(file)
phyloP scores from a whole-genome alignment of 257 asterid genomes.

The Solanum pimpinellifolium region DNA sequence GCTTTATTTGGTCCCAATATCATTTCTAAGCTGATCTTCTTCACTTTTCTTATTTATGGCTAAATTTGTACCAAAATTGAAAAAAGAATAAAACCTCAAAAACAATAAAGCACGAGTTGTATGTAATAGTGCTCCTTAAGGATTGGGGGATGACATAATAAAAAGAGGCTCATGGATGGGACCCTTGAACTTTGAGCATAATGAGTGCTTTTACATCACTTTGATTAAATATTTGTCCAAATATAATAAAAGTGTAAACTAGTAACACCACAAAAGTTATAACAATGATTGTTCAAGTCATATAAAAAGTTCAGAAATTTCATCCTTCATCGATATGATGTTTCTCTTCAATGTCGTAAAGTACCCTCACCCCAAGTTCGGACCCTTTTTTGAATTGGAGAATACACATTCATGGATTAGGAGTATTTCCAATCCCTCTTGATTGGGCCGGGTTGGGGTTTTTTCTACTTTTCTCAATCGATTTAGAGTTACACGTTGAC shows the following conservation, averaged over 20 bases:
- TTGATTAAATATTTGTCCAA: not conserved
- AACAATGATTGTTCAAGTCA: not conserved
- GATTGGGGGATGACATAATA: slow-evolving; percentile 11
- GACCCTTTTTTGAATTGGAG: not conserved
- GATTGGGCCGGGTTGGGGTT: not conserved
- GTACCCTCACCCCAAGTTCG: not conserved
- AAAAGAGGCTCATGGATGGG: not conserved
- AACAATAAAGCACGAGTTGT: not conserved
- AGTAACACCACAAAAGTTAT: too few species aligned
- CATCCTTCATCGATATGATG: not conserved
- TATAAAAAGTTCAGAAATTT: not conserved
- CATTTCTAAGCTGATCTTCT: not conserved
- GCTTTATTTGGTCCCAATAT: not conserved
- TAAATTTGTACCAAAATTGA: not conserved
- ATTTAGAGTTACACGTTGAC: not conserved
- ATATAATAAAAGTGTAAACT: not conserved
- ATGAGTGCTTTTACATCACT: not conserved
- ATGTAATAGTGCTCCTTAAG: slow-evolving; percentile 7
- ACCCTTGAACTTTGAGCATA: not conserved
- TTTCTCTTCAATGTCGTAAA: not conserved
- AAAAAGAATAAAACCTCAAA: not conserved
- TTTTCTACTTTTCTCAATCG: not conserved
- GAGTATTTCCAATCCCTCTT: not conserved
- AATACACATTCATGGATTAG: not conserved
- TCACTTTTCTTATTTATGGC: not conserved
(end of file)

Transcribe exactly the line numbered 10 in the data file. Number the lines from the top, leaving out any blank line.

- AACAATAAAGCACGAGTTGT: not conserved